Rest assured that if the team behind World of Warcraft figures that there’s more positive momentum for the game to be gotten by making these races player options, there will be player options. And if the team doesn’t want to do it, then all the lore reasons in the world will not get you your playable Night Fae, even if there’s a whole subplot about them wanting to join the Horde or something.

Lore is just what’s written about the game world today, in other words. Tomorrow something different might be written. That’s not a problem, just a reality of the environment, and it means that lore is an impediment only in the sense of speed limits theoretically slowing your car down.

That’s the real end point here, though. There’s absolutely nothing to indicate that these won’t be allied races… but there’s also absolutely nothing to indicate that they will be. This isn’t “could go either way” so much as “there’s no evidence indicating anything whatsoever.” The fact that you can slap armor on them isn’t so much a hint about what’s happening next as an observation of fact.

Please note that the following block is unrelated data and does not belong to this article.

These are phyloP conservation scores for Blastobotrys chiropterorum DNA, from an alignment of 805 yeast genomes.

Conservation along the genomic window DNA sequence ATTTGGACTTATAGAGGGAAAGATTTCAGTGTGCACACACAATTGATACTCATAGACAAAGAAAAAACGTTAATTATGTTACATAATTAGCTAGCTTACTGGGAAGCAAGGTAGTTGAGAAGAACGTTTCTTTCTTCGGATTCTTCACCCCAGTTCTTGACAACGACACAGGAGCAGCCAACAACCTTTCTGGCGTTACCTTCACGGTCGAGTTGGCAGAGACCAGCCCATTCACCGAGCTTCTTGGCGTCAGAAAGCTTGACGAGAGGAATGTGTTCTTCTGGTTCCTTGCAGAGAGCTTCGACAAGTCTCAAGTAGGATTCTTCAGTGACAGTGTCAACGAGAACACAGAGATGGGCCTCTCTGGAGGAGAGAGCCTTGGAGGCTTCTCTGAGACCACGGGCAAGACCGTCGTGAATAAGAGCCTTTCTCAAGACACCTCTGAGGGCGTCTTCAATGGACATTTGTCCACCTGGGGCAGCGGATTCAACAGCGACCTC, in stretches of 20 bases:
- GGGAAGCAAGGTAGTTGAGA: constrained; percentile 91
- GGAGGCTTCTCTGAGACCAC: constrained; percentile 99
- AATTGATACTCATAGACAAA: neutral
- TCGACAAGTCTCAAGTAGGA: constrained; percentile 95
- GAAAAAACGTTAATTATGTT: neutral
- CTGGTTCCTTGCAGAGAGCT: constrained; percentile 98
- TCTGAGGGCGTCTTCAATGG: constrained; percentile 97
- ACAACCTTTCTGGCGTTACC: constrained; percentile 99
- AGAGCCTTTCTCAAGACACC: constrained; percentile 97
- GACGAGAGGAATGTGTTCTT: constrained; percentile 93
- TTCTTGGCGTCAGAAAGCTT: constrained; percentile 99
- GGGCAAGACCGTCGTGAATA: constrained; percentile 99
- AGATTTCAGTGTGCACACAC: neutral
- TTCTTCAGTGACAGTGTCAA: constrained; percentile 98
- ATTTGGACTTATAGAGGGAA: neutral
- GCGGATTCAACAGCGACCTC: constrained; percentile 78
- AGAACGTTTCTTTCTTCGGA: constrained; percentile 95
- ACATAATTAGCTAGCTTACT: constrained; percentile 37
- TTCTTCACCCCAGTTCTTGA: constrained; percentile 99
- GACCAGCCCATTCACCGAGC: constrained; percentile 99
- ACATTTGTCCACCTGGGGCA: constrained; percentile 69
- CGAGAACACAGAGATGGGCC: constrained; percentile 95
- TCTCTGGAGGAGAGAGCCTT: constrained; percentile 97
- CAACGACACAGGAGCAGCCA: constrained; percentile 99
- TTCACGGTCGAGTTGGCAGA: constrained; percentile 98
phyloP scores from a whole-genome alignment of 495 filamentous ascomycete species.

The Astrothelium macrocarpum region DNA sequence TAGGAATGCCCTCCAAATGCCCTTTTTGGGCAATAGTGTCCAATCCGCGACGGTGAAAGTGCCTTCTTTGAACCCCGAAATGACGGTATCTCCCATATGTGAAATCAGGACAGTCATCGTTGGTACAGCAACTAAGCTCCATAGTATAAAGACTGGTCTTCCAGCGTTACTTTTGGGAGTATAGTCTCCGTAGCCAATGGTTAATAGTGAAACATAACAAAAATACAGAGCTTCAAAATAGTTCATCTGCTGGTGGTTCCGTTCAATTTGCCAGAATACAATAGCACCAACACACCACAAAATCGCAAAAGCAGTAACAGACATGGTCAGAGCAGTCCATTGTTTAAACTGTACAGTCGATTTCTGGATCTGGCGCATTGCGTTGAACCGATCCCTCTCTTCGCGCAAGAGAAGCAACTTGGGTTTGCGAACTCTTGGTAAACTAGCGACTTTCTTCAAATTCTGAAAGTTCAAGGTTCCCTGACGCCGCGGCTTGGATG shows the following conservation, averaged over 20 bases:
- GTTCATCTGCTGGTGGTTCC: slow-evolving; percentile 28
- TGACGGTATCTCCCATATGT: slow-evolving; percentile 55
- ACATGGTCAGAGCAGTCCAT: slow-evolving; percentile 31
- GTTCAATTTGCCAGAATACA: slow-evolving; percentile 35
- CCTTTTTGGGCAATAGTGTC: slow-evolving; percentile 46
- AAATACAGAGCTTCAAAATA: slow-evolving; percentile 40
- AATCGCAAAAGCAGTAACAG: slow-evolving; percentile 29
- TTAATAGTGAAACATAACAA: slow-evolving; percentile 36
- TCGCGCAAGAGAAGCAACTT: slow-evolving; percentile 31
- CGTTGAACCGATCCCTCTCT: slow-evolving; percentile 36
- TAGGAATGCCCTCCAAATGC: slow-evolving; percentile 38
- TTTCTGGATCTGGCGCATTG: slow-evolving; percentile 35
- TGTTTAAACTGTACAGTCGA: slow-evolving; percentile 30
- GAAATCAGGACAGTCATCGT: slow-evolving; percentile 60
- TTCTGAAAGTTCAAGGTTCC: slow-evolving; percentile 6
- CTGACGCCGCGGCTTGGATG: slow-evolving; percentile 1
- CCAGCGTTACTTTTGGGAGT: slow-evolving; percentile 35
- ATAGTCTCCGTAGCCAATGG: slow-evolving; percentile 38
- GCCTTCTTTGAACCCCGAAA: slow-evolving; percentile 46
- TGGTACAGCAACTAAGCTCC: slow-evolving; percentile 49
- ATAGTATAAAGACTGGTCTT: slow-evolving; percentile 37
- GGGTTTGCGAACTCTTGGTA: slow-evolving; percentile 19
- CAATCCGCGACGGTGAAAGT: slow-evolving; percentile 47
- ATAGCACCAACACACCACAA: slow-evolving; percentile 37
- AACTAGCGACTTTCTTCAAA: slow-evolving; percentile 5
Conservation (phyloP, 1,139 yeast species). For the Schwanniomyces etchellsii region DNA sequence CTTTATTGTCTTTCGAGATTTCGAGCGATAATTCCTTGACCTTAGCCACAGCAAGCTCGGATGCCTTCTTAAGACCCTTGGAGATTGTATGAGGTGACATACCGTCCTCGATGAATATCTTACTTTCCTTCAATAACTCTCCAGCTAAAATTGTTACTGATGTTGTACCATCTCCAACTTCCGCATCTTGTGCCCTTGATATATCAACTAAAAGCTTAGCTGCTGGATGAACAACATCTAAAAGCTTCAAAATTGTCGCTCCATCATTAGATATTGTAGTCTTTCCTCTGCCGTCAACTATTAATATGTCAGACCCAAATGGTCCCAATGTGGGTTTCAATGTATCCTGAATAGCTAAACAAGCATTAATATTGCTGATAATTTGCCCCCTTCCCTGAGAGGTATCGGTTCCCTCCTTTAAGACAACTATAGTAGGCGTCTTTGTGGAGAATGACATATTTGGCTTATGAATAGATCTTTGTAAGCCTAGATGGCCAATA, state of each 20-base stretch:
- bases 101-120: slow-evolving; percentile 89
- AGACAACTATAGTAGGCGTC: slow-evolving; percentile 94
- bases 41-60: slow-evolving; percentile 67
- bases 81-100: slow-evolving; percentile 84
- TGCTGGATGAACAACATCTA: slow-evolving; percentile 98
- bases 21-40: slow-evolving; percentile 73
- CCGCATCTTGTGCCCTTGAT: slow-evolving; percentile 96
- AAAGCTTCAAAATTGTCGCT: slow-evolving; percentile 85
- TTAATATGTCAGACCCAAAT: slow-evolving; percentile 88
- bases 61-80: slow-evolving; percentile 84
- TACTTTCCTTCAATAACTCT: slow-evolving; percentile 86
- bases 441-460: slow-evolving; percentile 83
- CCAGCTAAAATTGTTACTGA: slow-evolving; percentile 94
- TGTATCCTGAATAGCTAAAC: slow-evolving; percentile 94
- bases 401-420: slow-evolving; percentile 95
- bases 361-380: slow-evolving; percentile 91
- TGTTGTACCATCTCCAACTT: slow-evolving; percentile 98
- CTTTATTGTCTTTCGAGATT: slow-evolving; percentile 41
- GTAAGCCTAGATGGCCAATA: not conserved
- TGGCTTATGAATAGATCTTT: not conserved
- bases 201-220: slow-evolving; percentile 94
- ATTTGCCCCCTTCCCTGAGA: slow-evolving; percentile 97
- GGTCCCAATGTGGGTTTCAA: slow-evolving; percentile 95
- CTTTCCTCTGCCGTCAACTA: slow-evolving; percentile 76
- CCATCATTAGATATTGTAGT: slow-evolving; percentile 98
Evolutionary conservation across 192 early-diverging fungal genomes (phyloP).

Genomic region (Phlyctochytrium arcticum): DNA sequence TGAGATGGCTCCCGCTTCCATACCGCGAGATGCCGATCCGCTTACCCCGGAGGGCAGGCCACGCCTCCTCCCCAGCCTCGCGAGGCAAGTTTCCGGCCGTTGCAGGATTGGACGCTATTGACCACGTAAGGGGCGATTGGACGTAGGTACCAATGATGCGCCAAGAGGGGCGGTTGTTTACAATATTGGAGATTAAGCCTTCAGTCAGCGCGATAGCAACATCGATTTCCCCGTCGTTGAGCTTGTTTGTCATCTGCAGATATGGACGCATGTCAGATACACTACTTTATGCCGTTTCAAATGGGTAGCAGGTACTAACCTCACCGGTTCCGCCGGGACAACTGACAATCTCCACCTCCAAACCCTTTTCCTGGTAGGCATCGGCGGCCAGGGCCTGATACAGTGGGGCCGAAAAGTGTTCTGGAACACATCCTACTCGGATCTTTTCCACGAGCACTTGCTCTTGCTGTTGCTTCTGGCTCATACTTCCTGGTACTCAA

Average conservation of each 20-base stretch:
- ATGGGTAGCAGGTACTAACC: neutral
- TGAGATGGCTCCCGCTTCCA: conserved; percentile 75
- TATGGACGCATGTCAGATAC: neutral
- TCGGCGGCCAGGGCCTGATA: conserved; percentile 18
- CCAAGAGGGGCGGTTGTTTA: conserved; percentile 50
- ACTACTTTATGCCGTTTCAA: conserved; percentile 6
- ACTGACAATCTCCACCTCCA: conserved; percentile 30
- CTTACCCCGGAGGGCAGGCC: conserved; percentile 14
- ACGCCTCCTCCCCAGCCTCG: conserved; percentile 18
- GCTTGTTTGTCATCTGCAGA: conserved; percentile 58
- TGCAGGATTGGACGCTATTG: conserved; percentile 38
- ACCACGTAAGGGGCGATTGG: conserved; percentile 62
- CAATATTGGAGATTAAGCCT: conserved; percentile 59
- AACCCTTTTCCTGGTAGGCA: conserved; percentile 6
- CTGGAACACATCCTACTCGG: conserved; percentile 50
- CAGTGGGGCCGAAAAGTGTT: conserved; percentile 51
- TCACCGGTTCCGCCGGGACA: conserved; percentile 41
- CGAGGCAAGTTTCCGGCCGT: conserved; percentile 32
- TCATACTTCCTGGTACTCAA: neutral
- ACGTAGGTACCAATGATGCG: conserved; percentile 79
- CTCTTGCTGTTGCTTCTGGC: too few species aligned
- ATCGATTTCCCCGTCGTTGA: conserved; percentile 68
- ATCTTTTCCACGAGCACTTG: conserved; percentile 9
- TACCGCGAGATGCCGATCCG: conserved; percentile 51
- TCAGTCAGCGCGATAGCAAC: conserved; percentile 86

My personal tendency is to assume that based on prior trends, Blizzard would kind of like to consign Allied Races to the ashcan of the game’s history, as it has attempted to do with each system or idea that didn’t quite work out as intended. This seems especially clear with the as-yet-unconfirmed change that seems to remove the Exalted reputation requirement, one of the big sticking points for a lot of people. So it wouldn’t surprise me that if we ever get another race, it’ll be a more traditional pair of races or even one split between both factions.

But that’s a guess, not a fact. We simply don’t have enough information at this point to do more than limply guess at what the ultimate plans for the new races might be. Just keep in mind that there isn’t really any implication in any direction yet, just lots of people already hungry for the next hoofed option.

War never changes, but World of Warcraft does, with a decade of history and a huge footprint in the MMORPG industry. Join Eliot Lefebvre each week for a new installment of WoW Factor as he examines the enormous MMO, how it interacts with the larger world of online gaming, and what’s new in the worlds of Azeroth and Draenor.